Unfortunately, the everyday people on this Pale Blue Dot, continue to allow the rulers of nations and evil ideologues to keep us at each other’s throats. In other words, we do the dirty work for them, and as we attack and kill one another, the elites continue to benefit by remaining in power, and by enriching themselves, and their cronies.

In the vastness of our Universe, as Dr. Sagan rightly says, “our planet is a lonely speck in the great enveloping cosmic dark” and “in all this vastness, there is no hint that help will come from elsewhere to save us from ourselves.” This tells me we need to realize that if we destroy ourselves, it’s not a select few who are to blame, but all of us, especially those who don’t engage in politics, or those who vote based on outrage or tribalism. Dr. Sagan then reminds us that there isn’t anywhere else for us to go, the only place we have is here…Earth.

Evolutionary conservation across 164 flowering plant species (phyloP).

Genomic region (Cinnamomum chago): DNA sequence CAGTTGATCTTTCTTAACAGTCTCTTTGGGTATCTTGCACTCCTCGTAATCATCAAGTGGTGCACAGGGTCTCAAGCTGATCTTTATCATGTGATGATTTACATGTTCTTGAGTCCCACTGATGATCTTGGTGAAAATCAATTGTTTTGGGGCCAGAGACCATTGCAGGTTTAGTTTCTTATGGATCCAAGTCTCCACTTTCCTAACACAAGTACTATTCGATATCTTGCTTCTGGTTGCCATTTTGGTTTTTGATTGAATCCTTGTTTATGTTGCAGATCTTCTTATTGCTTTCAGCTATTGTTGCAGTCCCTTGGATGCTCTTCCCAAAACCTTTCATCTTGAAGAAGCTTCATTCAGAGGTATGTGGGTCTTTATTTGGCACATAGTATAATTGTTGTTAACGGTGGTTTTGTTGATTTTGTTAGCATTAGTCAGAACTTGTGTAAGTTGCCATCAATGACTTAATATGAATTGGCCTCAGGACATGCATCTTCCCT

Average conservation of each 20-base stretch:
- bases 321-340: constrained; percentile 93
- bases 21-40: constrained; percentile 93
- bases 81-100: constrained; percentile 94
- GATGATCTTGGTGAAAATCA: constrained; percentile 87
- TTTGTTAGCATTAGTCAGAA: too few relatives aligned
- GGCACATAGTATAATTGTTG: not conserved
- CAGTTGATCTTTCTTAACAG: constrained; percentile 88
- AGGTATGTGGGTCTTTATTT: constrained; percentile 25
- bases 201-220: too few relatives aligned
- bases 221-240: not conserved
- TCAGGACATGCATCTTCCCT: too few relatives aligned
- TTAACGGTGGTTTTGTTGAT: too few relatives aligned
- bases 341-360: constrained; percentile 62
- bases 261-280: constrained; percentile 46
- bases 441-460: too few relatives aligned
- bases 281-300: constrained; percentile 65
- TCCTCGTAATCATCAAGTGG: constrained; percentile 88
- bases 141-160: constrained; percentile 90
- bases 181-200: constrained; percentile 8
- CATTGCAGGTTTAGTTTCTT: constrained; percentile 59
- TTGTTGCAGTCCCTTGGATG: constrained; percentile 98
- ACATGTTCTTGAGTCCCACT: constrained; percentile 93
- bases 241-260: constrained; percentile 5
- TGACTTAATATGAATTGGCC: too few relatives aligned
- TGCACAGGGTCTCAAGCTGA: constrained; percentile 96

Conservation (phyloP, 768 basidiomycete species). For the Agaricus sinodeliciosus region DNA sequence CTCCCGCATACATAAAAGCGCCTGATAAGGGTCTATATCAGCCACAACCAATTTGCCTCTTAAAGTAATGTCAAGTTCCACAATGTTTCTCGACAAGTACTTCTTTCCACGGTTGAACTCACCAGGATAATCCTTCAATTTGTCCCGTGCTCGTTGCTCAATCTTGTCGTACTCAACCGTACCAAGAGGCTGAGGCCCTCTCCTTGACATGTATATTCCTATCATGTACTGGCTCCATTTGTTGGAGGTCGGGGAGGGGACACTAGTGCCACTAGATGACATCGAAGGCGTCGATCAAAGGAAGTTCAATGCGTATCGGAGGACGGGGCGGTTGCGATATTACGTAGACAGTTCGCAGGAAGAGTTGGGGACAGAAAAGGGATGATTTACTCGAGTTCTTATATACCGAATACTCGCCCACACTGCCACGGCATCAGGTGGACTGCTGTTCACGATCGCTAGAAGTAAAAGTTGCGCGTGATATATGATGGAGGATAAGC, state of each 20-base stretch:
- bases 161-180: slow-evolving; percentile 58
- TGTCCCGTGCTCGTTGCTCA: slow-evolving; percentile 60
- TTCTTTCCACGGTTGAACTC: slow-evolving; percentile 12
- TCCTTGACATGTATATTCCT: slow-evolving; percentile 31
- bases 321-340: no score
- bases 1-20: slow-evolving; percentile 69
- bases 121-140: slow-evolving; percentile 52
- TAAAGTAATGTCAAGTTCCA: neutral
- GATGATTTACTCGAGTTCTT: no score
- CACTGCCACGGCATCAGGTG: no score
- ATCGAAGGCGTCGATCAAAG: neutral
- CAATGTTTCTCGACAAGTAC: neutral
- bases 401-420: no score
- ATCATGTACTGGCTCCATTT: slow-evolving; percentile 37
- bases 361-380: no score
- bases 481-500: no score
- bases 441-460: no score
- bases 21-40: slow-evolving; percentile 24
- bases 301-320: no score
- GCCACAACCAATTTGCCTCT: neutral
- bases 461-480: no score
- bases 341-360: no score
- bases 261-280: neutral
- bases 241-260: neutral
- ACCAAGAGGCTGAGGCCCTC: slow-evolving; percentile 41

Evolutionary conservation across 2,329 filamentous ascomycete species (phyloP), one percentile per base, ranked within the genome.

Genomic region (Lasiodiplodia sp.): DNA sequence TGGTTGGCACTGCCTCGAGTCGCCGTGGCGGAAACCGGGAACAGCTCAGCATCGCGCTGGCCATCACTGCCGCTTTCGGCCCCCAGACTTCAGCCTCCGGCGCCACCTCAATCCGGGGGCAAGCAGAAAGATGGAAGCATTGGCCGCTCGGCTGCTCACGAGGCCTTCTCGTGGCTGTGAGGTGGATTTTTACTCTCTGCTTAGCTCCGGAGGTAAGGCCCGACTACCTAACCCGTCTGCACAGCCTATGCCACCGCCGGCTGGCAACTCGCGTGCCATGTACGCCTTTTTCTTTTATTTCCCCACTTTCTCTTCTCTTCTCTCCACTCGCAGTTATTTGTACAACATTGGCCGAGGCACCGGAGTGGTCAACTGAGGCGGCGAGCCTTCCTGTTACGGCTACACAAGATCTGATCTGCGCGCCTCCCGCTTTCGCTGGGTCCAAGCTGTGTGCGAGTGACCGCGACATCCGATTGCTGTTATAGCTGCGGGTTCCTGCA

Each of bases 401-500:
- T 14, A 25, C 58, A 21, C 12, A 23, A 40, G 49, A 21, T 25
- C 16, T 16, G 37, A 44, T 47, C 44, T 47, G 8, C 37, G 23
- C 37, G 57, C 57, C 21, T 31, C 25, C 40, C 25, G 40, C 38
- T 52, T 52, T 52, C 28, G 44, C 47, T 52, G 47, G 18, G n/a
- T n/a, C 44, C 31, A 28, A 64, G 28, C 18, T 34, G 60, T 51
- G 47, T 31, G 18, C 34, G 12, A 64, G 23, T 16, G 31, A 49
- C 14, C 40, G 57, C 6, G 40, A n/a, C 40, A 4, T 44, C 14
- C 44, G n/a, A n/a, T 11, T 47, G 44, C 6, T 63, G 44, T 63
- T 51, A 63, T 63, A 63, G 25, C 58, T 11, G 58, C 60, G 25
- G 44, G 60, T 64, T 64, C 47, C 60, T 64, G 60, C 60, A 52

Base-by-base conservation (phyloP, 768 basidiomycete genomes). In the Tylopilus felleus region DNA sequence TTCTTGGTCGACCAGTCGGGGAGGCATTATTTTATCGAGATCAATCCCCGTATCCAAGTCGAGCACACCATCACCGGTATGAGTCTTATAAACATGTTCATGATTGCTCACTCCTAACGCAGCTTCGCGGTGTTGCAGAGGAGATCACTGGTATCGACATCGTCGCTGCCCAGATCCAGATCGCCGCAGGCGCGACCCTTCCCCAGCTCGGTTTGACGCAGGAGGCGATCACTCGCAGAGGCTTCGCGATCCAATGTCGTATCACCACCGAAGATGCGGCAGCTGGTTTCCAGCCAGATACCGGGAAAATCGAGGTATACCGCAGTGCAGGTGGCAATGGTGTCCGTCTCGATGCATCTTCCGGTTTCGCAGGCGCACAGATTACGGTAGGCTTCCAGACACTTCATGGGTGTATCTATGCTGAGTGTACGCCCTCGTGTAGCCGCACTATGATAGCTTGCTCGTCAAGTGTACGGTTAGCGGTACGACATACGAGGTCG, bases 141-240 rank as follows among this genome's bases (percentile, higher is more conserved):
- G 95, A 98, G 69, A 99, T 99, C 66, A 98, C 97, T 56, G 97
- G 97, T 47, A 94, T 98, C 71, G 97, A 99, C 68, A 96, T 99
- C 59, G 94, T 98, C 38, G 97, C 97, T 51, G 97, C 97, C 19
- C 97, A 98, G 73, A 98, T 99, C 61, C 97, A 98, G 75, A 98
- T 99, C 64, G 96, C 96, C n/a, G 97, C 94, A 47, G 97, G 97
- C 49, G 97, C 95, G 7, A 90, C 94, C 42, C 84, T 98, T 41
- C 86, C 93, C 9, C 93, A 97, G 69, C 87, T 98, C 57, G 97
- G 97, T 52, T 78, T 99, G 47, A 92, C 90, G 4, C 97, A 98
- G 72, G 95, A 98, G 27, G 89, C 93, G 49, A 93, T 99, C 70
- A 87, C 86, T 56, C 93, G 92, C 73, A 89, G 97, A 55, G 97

Dr. Sagan closed by saying that we need to deal with one another better than we do, if not, then the path we’re on will lead to our collective demise. Folks, we need to realize that the politicians, the societal elites, the talking heads on the news, or the self-important types aren’t going to magically save us. The only way we’re going to get our nation and our planet headed in the right direction is to wake up and become involved. If not, then that’s that! Personally, I’m going to continue to do all I can, I hope you will as well.

Informative Links

https://carlsagan.com/
https://youtu.be/wupToqz1e2g
https://solarsystem.nasa.gov/resources/536/voyager-1s-pale-blue-dot/
https://voyager.jpl.nasa.gov/
https://en.wikipedia.org/wiki/Pale_Blue_Dot#:~:text=Pale%20Blue%20Dot%20is%20a,images%20of%20the%20Solar%20System
https://en.m.wikipedia.org/wiki/UY_Scuti